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Thursday, November 23, 2006

'The bastards got me, they won't get us all'

The poisoned Russian spy breathed defiance at the Kremlin as the effects of a mystery cocktail pushed him towards his death last night.

“I want to survive, just to show them,” Alexander Litvinenko said in an exclusive interview given just hours before he died.

Too weak to move his limbs and visibly in great pain, the former Russian intelligence officer suggested that he knew he may not win his struggle against the lethal chemicals destroying his vital organs. But he said the campaign for truth would go on with or without him.

“The bastards got me,” he whispered. “But they won’t get everybody.”

Mr Litvinenko, 43, uttered his last defiant words to Andrei Nekrasov, a friend and film-maker, who had visited him in University College Hospital in London every day this week. Last night Mr Nekrasov described the extraordinary scenes in hospital, where one ward looks like a scene from The Godfather.

“Sasha was a good-looking, physically strong and courageous man,” Mr Nekrasov told The Times. “But the figure who greeted me looked like a survivor from the Nazi concentration camps.”

Moments after he saw his friend pass away, Mr Nekrasov said: “I have been through a few things in Russia and Chechnya, but this is one of the most horrible crimes I have witnessed in my my life.”

“It was sadistic, slow murder. It was perpetrated by somebody incredibly cruel, incredibly heartless. It had no meaning whatsover.”

Although Mr Nekrasov had seen Mr Litvinenko sometimes more than once a day, Tuesday was the last occasion on which his friend could communicate properly. Yet in his final remarks, the former spy remained defiant in his battle against President Putin and the Russian security services.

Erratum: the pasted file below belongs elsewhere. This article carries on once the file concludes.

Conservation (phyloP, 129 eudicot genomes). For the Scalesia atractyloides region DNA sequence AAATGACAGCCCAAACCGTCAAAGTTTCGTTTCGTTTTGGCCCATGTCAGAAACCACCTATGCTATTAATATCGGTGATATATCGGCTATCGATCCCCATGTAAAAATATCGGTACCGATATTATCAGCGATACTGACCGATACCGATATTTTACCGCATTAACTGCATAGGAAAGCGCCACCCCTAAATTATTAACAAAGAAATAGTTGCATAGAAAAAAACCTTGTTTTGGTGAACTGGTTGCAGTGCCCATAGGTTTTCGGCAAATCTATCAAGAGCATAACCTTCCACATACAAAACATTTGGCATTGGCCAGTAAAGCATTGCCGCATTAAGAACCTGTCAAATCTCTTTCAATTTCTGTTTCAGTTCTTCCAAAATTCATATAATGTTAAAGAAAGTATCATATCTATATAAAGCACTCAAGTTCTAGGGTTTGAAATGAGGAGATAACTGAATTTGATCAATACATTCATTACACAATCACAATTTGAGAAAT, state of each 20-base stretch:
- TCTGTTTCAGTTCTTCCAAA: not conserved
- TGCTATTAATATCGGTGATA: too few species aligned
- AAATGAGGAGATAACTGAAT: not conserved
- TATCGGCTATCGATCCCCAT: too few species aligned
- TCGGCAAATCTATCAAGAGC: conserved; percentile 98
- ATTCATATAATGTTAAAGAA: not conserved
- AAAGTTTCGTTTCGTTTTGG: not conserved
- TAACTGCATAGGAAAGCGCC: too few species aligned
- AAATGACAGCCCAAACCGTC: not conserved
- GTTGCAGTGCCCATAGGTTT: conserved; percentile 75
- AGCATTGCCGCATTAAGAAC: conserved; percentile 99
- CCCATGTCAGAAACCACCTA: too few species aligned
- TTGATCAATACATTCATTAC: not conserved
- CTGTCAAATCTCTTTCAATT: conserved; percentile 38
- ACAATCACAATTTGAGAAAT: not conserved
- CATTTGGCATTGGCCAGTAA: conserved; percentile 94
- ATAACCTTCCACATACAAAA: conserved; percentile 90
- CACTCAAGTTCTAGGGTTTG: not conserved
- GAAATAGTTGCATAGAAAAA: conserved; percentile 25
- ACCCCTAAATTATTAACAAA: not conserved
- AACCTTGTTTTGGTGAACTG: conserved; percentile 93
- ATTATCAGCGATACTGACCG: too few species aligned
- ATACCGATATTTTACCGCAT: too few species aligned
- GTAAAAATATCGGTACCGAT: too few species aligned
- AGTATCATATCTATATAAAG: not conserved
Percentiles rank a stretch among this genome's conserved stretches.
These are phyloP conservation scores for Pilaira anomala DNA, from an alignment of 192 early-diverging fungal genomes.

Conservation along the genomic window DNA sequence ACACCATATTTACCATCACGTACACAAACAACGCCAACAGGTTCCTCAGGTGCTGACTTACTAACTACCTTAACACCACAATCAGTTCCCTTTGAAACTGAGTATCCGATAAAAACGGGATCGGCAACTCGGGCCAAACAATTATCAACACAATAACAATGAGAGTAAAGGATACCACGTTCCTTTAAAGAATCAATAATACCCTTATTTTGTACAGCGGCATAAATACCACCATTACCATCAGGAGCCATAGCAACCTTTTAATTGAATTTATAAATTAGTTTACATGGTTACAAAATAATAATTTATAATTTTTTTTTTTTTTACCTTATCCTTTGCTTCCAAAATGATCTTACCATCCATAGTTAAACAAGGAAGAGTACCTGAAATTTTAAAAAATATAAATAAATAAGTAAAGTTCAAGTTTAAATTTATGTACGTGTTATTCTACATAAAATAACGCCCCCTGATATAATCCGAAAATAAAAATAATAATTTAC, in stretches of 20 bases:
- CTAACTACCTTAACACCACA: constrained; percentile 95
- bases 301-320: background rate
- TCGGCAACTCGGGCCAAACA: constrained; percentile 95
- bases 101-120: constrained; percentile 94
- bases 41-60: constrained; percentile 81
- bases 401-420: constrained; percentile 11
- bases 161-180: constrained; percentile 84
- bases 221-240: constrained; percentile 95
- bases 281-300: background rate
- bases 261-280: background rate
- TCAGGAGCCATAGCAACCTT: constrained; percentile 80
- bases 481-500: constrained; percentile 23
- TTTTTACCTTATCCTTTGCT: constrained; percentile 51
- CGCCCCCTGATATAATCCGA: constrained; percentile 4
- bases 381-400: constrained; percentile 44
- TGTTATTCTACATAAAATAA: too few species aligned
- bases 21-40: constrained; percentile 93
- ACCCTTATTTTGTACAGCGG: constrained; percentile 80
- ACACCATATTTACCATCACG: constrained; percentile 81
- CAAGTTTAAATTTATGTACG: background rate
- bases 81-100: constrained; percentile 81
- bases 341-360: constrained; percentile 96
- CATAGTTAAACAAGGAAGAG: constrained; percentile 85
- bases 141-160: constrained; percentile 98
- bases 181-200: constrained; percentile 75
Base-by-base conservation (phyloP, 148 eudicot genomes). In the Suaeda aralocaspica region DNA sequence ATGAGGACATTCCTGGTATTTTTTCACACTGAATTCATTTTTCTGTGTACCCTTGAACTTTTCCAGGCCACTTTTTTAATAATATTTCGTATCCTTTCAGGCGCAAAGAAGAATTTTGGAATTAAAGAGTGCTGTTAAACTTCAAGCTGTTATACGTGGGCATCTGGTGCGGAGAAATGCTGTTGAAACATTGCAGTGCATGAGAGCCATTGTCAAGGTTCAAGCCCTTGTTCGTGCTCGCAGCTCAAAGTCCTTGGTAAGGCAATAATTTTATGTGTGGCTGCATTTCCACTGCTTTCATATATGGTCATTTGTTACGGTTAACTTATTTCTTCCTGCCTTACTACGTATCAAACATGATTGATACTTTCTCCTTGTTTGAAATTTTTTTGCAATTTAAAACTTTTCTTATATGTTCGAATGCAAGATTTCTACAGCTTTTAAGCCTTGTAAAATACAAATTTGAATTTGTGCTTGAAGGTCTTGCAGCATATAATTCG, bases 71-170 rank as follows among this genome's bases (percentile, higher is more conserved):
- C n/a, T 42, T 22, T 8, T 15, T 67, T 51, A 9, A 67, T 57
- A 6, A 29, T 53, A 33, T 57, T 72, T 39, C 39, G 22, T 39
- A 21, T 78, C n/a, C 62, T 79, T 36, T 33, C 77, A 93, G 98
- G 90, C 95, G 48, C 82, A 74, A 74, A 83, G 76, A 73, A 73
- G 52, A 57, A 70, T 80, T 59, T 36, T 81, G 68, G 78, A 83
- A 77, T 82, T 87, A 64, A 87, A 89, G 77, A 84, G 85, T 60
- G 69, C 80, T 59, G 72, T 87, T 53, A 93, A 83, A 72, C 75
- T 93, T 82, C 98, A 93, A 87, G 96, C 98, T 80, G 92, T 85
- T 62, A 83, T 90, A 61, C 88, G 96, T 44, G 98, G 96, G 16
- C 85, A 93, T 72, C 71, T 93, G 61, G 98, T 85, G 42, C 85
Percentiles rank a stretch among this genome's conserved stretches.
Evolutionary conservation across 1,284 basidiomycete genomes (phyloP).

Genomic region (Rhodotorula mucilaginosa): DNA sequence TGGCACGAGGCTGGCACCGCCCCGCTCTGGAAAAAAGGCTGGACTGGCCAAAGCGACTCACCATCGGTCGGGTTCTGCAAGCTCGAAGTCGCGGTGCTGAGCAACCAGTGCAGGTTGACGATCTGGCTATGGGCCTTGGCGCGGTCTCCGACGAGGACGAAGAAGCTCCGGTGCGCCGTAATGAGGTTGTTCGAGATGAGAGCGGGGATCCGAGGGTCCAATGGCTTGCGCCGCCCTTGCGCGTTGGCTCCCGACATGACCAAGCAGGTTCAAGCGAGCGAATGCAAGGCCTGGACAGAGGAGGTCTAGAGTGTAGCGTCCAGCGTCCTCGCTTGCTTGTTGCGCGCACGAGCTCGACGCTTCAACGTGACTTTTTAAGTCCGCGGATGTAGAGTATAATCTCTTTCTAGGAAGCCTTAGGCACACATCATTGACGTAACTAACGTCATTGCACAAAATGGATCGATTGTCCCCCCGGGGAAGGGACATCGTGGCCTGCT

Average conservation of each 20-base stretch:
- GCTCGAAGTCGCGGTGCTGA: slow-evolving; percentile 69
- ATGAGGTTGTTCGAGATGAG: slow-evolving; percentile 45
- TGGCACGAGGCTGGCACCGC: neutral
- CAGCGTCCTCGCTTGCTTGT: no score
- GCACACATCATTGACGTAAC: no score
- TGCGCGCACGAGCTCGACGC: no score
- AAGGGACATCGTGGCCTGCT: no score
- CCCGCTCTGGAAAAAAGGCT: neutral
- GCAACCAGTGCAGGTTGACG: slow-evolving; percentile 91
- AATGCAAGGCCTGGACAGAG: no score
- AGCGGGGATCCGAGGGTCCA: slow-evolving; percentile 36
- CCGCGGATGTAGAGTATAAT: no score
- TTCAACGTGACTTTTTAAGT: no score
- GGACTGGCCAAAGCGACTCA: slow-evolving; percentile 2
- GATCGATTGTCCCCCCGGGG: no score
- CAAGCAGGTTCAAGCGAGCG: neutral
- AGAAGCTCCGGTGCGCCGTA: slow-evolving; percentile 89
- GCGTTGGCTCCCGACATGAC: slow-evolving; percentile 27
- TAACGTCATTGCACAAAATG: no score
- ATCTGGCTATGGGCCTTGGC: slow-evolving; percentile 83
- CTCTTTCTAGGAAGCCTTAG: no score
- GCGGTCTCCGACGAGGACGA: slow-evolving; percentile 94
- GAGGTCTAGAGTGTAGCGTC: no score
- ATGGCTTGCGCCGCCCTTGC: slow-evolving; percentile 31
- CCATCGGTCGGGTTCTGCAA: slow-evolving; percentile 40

He also managed a joke at his own expense, suggesting that his poisoning was proof that his campaign against the Kremlin had targeted the right people. “This is what it takes to prove one has been telling the truth,” he said.

He was referring to allegations he made in a book, The FSB Blows up Russia, which accuses the Russian security services of causing a series of apartment block explosions in Moscow in 1999 that helped to propel Mr Putin into the presidency.

Last night in Moscow, Andrei Lugovoi, the former Kremlin bodyguard who has been accused of carrying out the poisoning, told The Times that he was not involved and that he was prepared to travel to London to prove his innocence.

Doctors remained baffled about what Mr Litvinenko ingested on November 1, at one of two meetings with Russian contacts. Geoff Bellingan, director of critical care at University College Hospital, said that doctors were now convinced that the cause was not a heavy metal such as thallium, as originally suspected. Nor had he swallowed any mystery objects. “Radiation poisoning is also unlikely,” he said.

Andrea Sella, a chemistry expert at University College, said that it had become increasingly difficult to identify the poison. “They have to find some unspecified poison. They don’t know whether it is a single substance or a mixture.”

Mr Nekrasov revealed that Mr Litvinenko’s British citizenship had come through on the day of a service at Westminster Abbey for Anna Politkovskaya, a friend and critic of the Kremlin murdered in Moscow.

“We discussed the likelihood of another killing. Sasha warned me not to go back to Russia because it was too dangerous,” Mr Nekrasov said. “Very sadly he turned out to be the next victim, attacked in the perceived safety of Central London.”

Last night, Oleg Gordievsky, a KGB agent who defected to Britain, told Sky News: “It’s very sad news because he was a hero to Russia and a hero to Great Britain. He loved Britain as much as he loved Russia.”

An aide to Mr Putin said: “Of course it’s a human tragedy. A person was poisoned. But the accusations against the Kremiln are so incredible, so silly, that the President cannot comment.”

The Times
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